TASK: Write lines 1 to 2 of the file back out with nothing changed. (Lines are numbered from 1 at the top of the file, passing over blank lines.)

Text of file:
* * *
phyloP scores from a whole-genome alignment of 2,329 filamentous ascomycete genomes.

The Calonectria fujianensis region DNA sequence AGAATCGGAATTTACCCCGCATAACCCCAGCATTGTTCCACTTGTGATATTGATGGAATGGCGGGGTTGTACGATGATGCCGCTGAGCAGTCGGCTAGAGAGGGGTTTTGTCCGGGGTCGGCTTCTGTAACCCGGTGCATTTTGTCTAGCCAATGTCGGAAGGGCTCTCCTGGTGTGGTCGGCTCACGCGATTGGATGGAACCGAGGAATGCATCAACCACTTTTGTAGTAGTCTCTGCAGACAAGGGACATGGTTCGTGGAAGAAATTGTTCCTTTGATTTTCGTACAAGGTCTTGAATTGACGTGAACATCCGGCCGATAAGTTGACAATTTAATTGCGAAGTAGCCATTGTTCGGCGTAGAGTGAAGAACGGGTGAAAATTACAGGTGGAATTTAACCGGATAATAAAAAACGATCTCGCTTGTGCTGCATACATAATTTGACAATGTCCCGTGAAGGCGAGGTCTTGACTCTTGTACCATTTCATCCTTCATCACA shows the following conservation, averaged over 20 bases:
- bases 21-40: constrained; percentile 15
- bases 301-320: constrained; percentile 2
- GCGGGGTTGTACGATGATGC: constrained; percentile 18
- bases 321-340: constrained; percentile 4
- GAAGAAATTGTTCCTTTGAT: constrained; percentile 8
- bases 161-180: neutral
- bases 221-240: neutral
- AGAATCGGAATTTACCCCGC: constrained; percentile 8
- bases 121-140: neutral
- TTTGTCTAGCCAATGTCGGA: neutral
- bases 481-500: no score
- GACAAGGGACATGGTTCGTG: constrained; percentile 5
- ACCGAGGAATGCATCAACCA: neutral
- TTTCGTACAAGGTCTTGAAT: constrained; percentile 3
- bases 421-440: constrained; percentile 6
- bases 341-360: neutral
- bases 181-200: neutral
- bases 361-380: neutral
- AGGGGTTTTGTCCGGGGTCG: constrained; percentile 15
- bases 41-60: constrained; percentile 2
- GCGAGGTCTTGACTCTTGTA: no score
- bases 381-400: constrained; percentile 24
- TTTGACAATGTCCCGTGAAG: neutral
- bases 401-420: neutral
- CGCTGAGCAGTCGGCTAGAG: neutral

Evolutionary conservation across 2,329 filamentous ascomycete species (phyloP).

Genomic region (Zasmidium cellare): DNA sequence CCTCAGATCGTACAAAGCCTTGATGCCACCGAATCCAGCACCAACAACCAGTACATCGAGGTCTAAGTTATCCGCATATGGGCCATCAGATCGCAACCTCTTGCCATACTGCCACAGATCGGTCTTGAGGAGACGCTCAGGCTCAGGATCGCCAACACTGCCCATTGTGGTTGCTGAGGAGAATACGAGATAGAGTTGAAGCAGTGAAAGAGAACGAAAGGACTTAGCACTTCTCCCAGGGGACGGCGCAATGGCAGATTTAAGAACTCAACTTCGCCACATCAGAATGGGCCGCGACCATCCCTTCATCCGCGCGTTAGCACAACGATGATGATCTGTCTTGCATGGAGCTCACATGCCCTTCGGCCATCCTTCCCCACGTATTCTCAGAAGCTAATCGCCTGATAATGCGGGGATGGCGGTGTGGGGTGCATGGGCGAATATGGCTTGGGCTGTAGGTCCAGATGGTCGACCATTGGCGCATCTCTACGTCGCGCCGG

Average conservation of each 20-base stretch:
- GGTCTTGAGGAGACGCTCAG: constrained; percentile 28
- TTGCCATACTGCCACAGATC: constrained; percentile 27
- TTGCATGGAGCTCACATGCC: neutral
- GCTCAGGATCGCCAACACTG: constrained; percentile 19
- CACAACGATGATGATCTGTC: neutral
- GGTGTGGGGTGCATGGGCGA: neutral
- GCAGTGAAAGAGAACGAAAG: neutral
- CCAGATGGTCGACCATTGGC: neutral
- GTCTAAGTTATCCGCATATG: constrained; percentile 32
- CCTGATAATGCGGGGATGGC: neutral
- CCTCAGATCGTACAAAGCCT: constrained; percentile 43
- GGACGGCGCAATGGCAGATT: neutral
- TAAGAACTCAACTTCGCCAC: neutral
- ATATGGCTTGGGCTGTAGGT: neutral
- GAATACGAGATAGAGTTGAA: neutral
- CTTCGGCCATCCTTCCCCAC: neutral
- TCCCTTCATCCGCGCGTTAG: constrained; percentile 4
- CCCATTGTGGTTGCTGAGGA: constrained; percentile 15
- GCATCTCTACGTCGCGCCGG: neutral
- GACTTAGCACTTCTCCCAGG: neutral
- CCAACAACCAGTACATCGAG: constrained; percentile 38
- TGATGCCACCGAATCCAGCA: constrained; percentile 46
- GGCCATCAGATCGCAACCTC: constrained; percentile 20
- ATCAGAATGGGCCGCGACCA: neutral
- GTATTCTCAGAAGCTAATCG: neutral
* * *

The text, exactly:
phyloP scores from a whole-genome alignment of 2,329 filamentous ascomycete genomes.

The Calonectria fujianensis region DNA sequence AGAATCGGAATTTACCCCGCATAACCCCAGCATTGTTCCACTTGTGATATTGATGGAATGGCGGGGTTGTACGATGATGCCGCTGAGCAGTCGGCTAGAGAGGGGTTTTGTCCGGGGTCGGCTTCTGTAACCCGGTGCATTTTGTCTAGCCAATGTCGGAAGGGCTCTCCTGGTGTGGTCGGCTCACGCGATTGGATGGAACCGAGGAATGCATCAACCACTTTTGTAGTAGTCTCTGCAGACAAGGGACATGGTTCGTGGAAGAAATTGTTCCTTTGATTTTCGTACAAGGTCTTGAATTGACGTGAACATCCGGCCGATAAGTTGACAATTTAATTGCGAAGTAGCCATTGTTCGGCGTAGAGTGAAGAACGGGTGAAAATTACAGGTGGAATTTAACCGGATAATAAAAAACGATCTCGCTTGTGCTGCATACATAATTTGACAATGTCCCGTGAAGGCGAGGTCTTGACTCTTGTACCATTTCATCCTTCATCACA shows the following conservation, averaged over 20 bases: